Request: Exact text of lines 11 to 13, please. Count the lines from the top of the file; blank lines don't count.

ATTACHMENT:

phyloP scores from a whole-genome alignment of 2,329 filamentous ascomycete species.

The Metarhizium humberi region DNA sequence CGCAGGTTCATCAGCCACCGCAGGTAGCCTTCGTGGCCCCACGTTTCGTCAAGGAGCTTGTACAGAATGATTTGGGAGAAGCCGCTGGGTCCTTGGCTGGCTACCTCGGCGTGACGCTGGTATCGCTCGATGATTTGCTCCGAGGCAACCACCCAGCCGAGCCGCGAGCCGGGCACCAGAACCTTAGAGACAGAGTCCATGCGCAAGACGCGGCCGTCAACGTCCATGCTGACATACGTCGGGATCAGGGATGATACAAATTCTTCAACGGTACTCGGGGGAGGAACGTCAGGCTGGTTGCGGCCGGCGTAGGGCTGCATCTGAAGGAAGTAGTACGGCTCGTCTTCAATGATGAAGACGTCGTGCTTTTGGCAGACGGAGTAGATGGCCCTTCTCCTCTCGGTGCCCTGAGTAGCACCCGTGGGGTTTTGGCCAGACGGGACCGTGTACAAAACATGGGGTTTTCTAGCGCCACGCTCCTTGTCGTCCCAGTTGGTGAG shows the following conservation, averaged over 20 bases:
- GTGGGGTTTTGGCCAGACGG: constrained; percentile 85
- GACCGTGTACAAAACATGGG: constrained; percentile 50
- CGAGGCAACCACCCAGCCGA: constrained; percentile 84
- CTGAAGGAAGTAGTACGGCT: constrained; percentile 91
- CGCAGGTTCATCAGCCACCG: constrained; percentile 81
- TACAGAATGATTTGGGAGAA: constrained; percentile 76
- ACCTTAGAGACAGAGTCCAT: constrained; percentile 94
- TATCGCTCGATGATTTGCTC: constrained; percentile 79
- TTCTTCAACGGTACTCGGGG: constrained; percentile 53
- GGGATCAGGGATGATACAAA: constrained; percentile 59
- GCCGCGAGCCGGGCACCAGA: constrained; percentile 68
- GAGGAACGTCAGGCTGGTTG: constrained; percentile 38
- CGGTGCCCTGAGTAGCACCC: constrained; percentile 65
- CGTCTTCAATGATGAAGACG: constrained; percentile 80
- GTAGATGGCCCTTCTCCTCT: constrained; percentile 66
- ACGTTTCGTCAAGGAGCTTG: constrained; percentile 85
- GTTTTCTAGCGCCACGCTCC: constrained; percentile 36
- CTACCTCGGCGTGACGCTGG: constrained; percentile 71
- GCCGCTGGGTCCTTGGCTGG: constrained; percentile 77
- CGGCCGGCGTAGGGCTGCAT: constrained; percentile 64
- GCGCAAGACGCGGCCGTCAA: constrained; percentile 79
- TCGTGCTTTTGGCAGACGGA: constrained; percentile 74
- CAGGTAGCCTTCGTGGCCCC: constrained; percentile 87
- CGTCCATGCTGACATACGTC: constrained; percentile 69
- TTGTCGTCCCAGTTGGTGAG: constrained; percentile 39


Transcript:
- TTCTTCAACGGTACTCGGGG: constrained; percentile 53
- GGGATCAGGGATGATACAAA: constrained; percentile 59
- GCCGCGAGCCGGGCACCAGA: constrained; percentile 68